Decreased lung capacity/efficiency make some things difficult for lung cancer patients. Some people find that they just can’t run a marathon anymore. Others find themselves attached to an oxygen concentrator 24/7. But I assume there are a lot of people who, like me, are in between those two extremes.
Last September I reached the point where my lack of mobility upset me each time I left the house. I could browse small stores; but a medium-sized store was challenging, and the mall or a stroll around the block was out of the question. I finally acquiesced to Seth’s suggestion that we buy a portable wheelchair.
It’s actually a “transport chair.” It has small 8″ wheels, weighs about 20 pounds, and folds up into a large black duffel bag. With my wheels we have been able to storm the mall and march on big box stores once more!
Naturally, it was the first thing we packed for our trip to Boston. I knew Boston’s side streets would be brick or cobblestone-laden. But it wasn’t until we wheeled up Charles Street that first night that we realized what we were in for… We resigned to walking in the street!
Returning to our hotel later that evening, Seth had a brilliant idea: we could borrow a wheelchair from the hospital! We tried to do this legitimately, of course. The next morning we asked the concierge if they knew how to borrow a wheelchair for the duration of our visit. Unfortunately they didn’t know of any place open on a Sunday. It was time for Plan B.
Seth donned his jacket and headed towards the hospital, just one or two blocks away. He planned to walk into the lobby, get a wheelchair, and wheel it through the parking garage and out to our hotel on the other side. Before he reached the lobby, however, he encountered a forest of chairs at a closer, unattended entrance. Score! But there was a problem…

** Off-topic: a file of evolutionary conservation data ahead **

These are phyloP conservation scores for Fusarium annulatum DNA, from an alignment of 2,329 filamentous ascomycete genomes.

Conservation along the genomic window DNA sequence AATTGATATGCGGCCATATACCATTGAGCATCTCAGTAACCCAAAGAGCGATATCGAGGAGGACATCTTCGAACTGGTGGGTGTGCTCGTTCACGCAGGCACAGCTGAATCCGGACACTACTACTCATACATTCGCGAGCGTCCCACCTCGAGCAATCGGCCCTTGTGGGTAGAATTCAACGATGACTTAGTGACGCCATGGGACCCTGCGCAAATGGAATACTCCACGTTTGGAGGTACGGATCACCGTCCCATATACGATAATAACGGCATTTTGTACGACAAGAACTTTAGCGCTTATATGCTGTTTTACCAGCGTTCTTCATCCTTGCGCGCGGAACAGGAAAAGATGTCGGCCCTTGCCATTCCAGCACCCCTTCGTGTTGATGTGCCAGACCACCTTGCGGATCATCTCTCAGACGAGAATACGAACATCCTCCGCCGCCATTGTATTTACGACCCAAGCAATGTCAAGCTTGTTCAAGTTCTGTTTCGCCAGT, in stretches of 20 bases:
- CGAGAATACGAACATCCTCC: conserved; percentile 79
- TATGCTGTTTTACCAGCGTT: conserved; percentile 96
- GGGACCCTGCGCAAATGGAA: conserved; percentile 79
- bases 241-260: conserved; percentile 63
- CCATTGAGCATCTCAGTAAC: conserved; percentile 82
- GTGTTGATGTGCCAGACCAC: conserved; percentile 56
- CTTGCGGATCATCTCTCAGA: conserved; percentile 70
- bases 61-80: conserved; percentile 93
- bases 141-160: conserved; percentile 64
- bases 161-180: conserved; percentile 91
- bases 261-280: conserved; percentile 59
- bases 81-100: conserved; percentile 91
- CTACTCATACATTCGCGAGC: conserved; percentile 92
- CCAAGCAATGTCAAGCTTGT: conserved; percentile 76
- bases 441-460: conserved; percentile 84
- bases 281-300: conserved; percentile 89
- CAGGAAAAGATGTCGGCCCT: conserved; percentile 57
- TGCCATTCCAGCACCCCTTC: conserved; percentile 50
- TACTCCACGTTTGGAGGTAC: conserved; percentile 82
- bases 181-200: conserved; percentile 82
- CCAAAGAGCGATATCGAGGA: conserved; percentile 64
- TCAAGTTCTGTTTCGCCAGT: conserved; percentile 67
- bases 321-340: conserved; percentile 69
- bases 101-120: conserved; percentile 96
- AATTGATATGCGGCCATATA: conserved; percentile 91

My phone dinged with a text message: “EVERY one has the big IV pole attached.”
I replied, “Crap. I think they just attach with 2 thumbscrews. Maybe we can detach in the hotel room.”
Less than ten minutes later Seth came strolling into our room with a standard-issue, navy blue wheelchair. We examined the hardware used to attach the IV pole and oxygen tank holder to the back of the wheelchair. “Oh we can handle this,” I said.
Seth set out for the parking garage; my mom got him a Leatherman for Christmas 2011, and the nifty tool with pliers lives in his truck’s center console. He returned and made quick work of the first few bolts.
But then we hit a stubborn lock nut. When he tried to unscrew it, both ends spun. We needed a second set of pliers.
Remembering the close proximity of the drugstore, I exclaimed “CVS will have them!”
And he was off again. This time I could see him as he left through the hotel’s back door, crossed the parking lot, and entered CVS. He returned just a few minutes later with a shiny pair of blue-handled, slip-joint pliers.
Seth went to work on the stubborn bolts. “Uh oh,” I said, “We have another problem.”
Evidently we aren’t the first people who have borrowed a wheelchair from MGH. In addition to mounting IV poles and tank holders on all wheelchairs, they installed a sliding lock bar to prevent the chair from collapsing. Most wheelchairs have a scissor mechanism underneath which allows them to fold for storage and travel. This bar prevented the wheelchair from being collapsed (and subsequently shoved into someone’s trunk).
But we didn’t want to steal the wheelchair – just borrow it until my appointment. Of course, while borrowing we would need to fold it in case we traveled by cab or trolley.
It took only a few more moments to free the IV pole. I leaned it in the tiny closet, and Seth went to work on the sliding bar. Less than 40 minutes after wheeling it into the room, we had a fully functioning wheelchair and were ready to conquer Boston!
It worked like a charm, too. I didn’t have to worry about being launched out of the chair if we hit a big gap in the bricks (as I nearly was that first night), and it was easier for Seth to push over the uneven pavers, too.
On Tuesday morning we reassembled the chair before heading to MGH for my appointment. Once inside from the sleet we switched to one of the many dry chairs and bid a fond farewell to the wheelchair who lived a wild three days strolling half-naked through the streets of Boston!